Local painter Vernon Fisher at the Dallas Art Fair. Photo by Jerome Weeks
You may remember Mayor Rawlings’ “creative conversation” in the middle of Dallas Arts Week (a term that never fails to remind one of Greater Tuna‘s radio station OKKK’s own innovation in cultural journalism, the weekly “Arts Minute”). The conversation was the mayor’s convocation of an all-white, all-male panel of arts leaders to talk about what could be done To Take Us All to the Next Level, shiny-happy-culture-wise.
If you remember the panel, then you recall that, at one point, DMA director Maxwell Anderson said he’d recently visited New York for a “propaganda session” — promoting Dallas to a group of leading New York journalists. We must wonder if the article in today’s The Economist, “Cultivating Culture,” is a direct result.
In it, the author “A. B.” (who, we must reveal, is not “Anne Bothwell”) skims the Dallas Art Fair, the Dallas Contemporary and the mayor’s panel and generally congratulates us all: The Dallas Art Fair, A. B. writes, just might repeat what Art Basel Miami Beach did for Miami (ignoring the fact that art biennales have proliferated to such a degree that, last year, Dallas Contemporary held something of a post-mortem on them).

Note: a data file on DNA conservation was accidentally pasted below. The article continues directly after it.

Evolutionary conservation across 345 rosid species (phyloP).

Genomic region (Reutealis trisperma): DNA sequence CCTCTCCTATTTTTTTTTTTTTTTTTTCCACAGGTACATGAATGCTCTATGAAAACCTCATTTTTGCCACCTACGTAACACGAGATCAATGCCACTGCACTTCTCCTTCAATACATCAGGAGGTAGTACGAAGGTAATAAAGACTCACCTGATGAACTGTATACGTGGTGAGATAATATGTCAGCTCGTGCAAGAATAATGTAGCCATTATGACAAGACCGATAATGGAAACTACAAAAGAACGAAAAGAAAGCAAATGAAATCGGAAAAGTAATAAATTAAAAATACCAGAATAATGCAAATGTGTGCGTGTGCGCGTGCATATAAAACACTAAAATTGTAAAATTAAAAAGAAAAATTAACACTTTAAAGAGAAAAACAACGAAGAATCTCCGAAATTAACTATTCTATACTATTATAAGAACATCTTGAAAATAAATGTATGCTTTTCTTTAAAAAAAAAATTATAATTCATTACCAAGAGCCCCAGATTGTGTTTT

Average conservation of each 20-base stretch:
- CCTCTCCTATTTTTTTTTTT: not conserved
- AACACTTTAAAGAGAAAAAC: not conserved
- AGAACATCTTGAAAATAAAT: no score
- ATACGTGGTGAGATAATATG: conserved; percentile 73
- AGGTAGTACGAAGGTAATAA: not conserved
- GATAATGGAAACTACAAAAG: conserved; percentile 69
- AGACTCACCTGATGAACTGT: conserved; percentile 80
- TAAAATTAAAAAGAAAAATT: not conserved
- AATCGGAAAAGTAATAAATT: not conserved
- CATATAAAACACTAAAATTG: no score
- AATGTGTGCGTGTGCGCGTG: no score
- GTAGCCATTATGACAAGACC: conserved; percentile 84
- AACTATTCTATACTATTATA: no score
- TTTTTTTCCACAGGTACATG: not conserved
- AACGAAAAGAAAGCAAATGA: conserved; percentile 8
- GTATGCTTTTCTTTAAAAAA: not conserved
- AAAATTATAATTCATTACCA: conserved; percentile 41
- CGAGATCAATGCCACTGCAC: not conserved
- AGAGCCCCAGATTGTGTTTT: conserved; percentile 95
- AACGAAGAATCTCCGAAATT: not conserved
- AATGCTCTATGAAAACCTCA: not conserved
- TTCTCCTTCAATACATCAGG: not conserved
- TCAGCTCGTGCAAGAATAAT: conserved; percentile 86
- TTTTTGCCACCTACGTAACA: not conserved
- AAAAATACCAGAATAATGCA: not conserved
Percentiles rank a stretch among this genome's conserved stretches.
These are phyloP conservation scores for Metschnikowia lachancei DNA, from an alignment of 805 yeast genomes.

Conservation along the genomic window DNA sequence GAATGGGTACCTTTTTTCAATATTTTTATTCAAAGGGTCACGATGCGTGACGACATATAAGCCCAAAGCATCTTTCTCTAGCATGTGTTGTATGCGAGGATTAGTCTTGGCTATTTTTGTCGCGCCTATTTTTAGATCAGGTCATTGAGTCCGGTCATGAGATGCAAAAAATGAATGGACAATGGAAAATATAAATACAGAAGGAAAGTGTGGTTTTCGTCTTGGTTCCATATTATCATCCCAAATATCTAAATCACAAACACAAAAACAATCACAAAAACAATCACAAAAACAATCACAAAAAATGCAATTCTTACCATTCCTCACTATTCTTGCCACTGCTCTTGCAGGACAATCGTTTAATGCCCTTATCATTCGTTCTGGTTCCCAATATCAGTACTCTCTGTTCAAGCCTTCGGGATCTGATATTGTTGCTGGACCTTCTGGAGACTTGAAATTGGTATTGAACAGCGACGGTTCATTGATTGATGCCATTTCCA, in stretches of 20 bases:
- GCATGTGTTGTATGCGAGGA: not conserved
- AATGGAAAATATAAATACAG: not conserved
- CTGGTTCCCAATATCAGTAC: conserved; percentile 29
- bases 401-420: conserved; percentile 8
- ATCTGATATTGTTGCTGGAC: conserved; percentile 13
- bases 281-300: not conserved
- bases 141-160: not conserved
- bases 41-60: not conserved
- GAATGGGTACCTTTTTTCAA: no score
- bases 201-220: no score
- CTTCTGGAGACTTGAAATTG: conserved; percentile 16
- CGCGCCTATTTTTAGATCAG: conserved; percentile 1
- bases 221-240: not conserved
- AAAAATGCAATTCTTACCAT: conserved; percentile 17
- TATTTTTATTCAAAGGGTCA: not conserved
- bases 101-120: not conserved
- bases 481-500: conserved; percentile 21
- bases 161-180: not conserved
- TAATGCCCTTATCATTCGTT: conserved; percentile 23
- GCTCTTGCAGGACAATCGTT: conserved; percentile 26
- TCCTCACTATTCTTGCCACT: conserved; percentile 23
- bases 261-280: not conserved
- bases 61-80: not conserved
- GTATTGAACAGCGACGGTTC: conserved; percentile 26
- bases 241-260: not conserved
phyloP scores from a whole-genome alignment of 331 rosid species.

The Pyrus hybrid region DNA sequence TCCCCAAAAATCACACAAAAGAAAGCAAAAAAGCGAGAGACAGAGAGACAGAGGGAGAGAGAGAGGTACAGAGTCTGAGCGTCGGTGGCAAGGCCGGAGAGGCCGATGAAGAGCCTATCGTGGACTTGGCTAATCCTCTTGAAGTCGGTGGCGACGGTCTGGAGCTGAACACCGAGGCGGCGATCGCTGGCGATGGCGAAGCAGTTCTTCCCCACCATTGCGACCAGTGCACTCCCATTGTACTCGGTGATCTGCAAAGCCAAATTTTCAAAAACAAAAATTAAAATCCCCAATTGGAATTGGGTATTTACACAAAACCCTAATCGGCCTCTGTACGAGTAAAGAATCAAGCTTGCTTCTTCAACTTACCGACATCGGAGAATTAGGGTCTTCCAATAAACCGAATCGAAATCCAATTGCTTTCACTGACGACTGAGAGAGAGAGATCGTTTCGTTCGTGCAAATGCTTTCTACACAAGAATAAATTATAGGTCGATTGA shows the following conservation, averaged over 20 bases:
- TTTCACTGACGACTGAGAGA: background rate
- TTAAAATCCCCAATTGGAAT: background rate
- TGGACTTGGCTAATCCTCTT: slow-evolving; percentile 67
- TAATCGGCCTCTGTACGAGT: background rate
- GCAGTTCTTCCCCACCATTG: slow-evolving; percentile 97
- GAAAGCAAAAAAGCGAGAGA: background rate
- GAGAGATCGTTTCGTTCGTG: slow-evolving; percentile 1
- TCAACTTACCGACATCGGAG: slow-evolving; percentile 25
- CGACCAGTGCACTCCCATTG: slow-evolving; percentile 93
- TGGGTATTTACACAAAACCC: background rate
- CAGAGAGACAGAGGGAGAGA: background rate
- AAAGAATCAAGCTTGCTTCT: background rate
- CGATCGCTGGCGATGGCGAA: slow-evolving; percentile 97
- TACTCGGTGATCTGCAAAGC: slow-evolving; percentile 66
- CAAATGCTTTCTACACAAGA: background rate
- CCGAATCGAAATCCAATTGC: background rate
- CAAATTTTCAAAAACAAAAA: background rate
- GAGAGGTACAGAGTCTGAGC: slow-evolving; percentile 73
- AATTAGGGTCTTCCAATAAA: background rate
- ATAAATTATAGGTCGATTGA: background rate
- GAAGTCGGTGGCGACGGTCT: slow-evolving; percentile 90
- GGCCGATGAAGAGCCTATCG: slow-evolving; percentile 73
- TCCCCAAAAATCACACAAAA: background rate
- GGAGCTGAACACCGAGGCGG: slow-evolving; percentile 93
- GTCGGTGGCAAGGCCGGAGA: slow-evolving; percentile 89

Whereas Miami’s fair inherited much of its kudos from Art Basel in Switzerland, Dallas wants to forge its own identity. “It has to be unique to us,” insists Mike Rawlings, the local mayor. After all, Dallas has all the right ingredients — money, talent and institutions — needed to turn it into a thriving arts hub.
Sadly, though, one sentence in the article implies that admission to the DMA is free — as a kind of condescending, annual, one-day-only gesture: “The Dallas Museum of Art recently introduced an initiative to offer free general admission on Martin Luther King Jr. Day.”